In this study, vaccination coverage was not specified for specific vaccines. Religious objections to vaccination concern vaccination as a preventive measure, interfering with Divine providence, thus religious objections concern all vaccines regardless of the disease that is vaccinated against. However, orthodox Protestants who do not have any religious objections to vaccination as a preventive measure, may have other objections to specific vaccines e.g. because of (assumed) side effects. The results of the Internet survey showed that 55% of the respondents was vaccinated against both DTPP and MMR, 9% was partially vaccinated (in most cases vaccinated against DTPP but not against MMR) and 35% was not vaccinated at all. Thus, vaccination coverage for specific vaccines may be lower than the general vaccination coverage reported here. However, regarding the spread of epidemics, social clustering seems more important than actual vaccination coverage. The epidemics of measles (1999–2000), mumps (2007–08) and rubella (2004–05) hardly spread beyond the orthodox Protestant groups,7–9 while a measles outbreak in the anthroposophic community (2008) did not spread to the orthodox Protestant minority.29

Future research

This study focused on measuring the actual vaccination coverage in the orthodox Protestant minority. More, qualitative, research is planned on decisions on vaccination in this community. As hard to reach minorities in Europe may vary in their social position and motives for refusing vaccination, we consider knowledge of the specific characteristics of these minorities as a prerequisite for adequate measures to prevent and control vaccine-preventable diseases. Collaboration with community-based organizations—like in our case the NPV—increases insight in the needs of the specific minority.30

Conclusion

We assessed vaccination coverage among the hard to reach orthodox Protestant minority in The Netherlands, comparing two sub-studies with a different design and study population. While both studies have their specific strengths and weaknesses, the integration of the results adds to our insight in the vaccination coverage among the orthodox Protestants. Overall vaccination coverage in this minority is estimated to be at minimum 60%; however, three clusters of denominations could be distinguished with high (>85%), intermediate (50–75%) and low (<25%) vaccination coverage.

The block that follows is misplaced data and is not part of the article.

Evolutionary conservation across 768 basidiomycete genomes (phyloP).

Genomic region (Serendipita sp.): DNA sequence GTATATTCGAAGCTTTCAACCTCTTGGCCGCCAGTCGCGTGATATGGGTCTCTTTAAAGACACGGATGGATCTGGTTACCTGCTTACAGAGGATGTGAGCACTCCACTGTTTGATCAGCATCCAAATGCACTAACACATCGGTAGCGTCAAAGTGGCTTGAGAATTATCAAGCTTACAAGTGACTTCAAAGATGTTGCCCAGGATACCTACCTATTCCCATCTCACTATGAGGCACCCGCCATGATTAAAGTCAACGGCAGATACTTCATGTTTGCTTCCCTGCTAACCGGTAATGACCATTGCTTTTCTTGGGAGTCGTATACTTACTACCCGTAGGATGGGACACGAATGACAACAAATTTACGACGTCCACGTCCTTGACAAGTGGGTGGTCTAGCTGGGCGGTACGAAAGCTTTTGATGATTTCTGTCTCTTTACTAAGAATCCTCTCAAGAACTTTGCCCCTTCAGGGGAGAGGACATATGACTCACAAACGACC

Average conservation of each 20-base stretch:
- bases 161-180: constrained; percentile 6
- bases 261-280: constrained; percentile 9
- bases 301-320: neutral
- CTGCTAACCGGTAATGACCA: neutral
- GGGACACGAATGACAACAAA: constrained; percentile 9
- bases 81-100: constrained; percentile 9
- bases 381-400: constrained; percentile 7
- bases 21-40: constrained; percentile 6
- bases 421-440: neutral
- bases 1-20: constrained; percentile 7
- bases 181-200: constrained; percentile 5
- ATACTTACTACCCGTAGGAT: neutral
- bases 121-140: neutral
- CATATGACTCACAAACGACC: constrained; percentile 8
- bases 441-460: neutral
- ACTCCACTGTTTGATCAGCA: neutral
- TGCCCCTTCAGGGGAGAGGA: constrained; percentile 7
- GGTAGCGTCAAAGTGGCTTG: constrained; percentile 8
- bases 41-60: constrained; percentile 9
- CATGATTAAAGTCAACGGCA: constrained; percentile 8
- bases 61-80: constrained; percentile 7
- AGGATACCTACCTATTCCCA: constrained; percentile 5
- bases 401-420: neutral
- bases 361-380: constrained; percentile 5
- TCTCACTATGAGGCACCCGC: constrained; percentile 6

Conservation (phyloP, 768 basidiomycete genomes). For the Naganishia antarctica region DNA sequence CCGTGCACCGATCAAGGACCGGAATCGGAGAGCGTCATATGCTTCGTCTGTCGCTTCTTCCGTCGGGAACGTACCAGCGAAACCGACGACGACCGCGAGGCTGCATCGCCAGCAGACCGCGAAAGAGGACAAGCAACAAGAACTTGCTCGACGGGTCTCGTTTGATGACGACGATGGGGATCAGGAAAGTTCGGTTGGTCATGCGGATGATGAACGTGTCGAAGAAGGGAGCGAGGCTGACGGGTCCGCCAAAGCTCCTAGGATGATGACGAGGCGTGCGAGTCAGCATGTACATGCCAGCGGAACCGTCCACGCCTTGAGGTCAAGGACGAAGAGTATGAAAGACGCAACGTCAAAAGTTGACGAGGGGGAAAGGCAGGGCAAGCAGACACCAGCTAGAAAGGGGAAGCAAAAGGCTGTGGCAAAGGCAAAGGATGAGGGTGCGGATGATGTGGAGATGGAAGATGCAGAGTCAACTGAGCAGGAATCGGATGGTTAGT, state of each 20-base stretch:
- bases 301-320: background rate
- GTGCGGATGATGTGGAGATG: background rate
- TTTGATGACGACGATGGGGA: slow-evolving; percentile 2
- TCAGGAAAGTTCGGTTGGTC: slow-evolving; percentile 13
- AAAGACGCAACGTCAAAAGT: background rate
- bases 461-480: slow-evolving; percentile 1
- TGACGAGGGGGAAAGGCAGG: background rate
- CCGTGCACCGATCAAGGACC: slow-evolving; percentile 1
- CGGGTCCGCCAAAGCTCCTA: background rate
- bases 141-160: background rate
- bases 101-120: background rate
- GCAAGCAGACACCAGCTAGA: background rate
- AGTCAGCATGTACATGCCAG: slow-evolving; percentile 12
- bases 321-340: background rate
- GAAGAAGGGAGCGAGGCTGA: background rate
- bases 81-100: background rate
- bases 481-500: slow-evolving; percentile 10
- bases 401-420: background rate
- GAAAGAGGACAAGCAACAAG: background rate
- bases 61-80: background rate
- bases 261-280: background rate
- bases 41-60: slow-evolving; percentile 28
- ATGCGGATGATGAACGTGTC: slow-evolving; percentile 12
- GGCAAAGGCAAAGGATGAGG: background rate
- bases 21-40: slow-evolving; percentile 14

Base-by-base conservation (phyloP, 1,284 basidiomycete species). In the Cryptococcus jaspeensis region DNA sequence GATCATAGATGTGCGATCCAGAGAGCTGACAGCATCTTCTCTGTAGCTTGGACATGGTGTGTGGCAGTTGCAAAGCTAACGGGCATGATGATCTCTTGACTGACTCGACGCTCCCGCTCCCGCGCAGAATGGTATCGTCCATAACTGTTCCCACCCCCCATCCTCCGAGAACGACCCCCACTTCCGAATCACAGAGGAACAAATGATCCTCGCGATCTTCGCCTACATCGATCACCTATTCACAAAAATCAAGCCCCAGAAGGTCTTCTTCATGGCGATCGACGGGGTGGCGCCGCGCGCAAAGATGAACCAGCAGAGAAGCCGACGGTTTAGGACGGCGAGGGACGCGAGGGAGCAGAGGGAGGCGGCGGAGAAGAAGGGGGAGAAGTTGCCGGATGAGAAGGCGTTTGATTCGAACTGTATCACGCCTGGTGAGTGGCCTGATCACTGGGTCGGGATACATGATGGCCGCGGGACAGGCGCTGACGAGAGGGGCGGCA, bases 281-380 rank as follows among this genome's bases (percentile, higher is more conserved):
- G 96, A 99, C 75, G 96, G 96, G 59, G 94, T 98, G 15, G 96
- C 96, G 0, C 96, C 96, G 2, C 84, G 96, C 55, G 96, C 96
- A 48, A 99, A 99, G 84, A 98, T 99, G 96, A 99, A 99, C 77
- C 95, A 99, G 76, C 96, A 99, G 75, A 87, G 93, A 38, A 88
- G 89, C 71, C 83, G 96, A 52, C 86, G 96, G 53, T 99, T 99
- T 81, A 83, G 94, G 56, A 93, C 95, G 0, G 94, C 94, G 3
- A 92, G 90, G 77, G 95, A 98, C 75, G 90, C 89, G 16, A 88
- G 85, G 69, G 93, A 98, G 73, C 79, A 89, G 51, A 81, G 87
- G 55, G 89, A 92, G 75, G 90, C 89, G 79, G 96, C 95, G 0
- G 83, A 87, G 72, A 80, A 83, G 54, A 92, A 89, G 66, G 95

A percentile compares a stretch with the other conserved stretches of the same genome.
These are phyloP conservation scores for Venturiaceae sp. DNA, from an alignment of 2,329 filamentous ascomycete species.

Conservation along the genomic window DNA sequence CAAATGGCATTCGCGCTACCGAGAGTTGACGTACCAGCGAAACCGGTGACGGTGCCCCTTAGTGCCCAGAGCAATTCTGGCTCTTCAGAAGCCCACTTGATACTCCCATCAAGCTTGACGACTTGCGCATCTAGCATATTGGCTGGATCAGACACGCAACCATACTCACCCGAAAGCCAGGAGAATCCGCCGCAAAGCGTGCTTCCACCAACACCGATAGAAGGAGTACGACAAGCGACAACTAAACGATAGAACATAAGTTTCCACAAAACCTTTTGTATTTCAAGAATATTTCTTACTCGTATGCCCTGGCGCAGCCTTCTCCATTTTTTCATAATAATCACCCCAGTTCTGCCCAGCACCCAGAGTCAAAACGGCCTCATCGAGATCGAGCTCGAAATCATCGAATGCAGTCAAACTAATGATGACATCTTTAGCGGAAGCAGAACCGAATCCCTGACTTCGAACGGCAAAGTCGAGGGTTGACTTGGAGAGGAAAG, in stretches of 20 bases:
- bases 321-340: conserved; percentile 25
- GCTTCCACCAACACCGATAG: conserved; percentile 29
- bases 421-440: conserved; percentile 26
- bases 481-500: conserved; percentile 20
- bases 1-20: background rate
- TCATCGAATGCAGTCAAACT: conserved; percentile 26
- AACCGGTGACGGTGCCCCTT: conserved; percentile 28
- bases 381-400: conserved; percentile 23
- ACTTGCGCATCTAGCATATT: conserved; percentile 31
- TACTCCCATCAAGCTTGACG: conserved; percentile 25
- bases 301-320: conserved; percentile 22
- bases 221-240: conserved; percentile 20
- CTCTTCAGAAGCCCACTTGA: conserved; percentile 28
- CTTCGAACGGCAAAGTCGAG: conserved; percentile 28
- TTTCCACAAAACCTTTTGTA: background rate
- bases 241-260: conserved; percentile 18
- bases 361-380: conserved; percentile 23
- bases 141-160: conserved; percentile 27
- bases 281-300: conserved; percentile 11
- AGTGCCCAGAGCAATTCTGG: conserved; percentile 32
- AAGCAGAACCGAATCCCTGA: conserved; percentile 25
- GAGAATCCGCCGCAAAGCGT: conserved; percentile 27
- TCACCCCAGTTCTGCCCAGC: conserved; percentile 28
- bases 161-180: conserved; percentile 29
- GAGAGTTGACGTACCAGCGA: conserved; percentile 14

As the orthodox Protestant community consists of only 1.5% of the Dutch population and more than half of their members are vaccinated, the low vaccination coverage in this minority does hardly influence national vaccination coverage. Nevertheless, because of social clustering of susceptible persons, the members of denominations with low and intermediate vaccination coverage have an increased risk of contracting vaccine-preventable diseases, as was confirmed by the epidemics in the past decades. Therefore, we recommend to focus prevention and control of vaccine-preventable diseases in the orthodox Protestant minority on these subgroups.

Funding

Academic Collaborative Centres programme of ZON-Mw, the Netherlands organization for health research and development (nr 71550001).

Conflicts of interest: None declared.

Key points

  • In many countries, there are hard to reach minority groups who object to vaccination.

  • We estimated vaccination coverage among the orthodox Protestant minority in The Netherlands, using two sub-studies with different design and study population.

  • Both sub-studies showed that within the orthodox Protestant minority three sub-groups could be identified with high (>85%), intermediate (50–75%) and low (25%) vaccination coverage.

  • Based on these results, we recommend to focus prevention and control of vaccine-preventable diseases on the subgroups with intermediate and low vaccination coverage.

Acknowledgements

The authors thank the RIVM for providing the data of the National sample study and Dr L. Mollema for her assistance in analysis.

References